#44 http:// on 08.22.06 at 10:37 pm

It’s fairly typical that those who feel that they don’t fit the criteria discussed in an article like this would end up posting a rather heated response in an attempt to make themselves feel better. Such a shame. For what it’s worth, I enjoyed reading this – and that is regardless of whether I have any or all of the above traits. I think that for the most part you have hit the nail on the head. Cheers.

#45 Coopz on 08.22.06 at 11:01 pm

I think there could be one important factor you have forgotten, for I cannot function in my role as a programmer without……caffeine!! Every good programmer I have EVER known has been a caffeine junky.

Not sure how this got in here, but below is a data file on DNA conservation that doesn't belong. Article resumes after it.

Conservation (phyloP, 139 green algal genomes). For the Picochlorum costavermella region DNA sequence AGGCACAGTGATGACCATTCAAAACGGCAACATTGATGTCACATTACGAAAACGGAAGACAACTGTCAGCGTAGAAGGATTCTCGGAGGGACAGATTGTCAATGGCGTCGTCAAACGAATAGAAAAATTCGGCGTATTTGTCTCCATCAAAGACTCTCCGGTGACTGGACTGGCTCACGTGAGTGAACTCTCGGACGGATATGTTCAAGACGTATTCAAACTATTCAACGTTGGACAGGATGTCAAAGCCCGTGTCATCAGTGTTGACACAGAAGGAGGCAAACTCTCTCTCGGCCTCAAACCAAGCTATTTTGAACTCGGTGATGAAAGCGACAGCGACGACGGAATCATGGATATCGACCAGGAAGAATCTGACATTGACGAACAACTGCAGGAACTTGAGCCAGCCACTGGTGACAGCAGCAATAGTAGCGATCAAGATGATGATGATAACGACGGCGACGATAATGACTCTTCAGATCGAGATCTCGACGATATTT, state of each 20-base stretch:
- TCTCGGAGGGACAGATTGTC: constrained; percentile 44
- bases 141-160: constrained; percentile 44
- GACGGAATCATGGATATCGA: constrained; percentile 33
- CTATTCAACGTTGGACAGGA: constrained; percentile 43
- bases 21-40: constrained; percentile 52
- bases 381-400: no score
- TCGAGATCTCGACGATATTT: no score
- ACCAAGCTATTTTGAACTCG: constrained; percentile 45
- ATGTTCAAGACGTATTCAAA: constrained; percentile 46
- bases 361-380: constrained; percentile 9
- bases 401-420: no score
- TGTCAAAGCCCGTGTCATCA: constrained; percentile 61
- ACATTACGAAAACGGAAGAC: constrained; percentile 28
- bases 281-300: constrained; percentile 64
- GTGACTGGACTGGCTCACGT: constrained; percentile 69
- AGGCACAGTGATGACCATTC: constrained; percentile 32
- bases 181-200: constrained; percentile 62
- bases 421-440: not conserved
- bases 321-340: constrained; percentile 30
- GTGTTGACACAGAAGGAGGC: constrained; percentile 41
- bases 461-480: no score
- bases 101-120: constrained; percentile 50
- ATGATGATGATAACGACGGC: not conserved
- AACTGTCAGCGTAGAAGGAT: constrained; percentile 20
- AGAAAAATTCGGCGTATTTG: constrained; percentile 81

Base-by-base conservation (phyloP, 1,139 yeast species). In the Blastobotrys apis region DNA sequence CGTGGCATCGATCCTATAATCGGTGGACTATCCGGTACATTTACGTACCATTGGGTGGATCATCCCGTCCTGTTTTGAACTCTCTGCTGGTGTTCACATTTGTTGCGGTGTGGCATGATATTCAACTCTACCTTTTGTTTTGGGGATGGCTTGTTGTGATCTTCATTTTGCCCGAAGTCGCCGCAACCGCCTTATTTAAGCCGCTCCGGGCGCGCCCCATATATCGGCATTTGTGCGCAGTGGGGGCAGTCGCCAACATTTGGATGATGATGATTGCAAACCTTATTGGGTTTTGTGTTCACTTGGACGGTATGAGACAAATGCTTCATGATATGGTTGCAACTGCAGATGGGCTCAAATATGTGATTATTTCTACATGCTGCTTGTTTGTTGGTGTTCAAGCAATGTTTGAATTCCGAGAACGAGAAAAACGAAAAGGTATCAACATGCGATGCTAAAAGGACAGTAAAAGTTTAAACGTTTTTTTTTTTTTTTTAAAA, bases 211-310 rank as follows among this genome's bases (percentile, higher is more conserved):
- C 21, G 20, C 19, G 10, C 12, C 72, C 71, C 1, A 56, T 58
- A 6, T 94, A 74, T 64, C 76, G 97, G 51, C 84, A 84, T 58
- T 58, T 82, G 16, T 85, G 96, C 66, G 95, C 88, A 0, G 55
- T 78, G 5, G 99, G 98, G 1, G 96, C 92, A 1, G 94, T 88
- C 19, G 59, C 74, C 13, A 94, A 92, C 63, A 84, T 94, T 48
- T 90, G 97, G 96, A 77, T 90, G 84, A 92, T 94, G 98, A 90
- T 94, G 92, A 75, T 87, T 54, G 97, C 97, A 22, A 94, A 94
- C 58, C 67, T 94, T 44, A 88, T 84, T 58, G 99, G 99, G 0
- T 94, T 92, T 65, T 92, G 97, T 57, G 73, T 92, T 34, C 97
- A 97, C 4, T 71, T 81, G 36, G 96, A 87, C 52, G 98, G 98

#46 http:// on 08.23.06 at 12:08 am

I have met 4 such people. They all fit the profile apart from one distinction. They are not pessimists they are sceptics. Sceptics do not accept recieved wisdom, they challenge all assumptions and are generally untrusting of ‘the hype’. This can easily be confused with pessimism. 28 times better? One guy was easily 128 times better!

#47 http:// on 08.23.06 at 3:54 pm

Right on! Incompetence runneth rampant. I often ask folks on my team, “Is this your best work?” If the answer is not a resounding, “YES,” I quite frankly wish the developer would just go home. Quit. Save us all the hassle. I want to ask them, “If you don’t have pride in your work, why are you even here?!” I have little tolerance for sloppy code, short-sighted “solutions,” and people that are coding for any reason other than a love of doing so and doing it well.

#48 http:// on 08.23.06 at 4:27 pm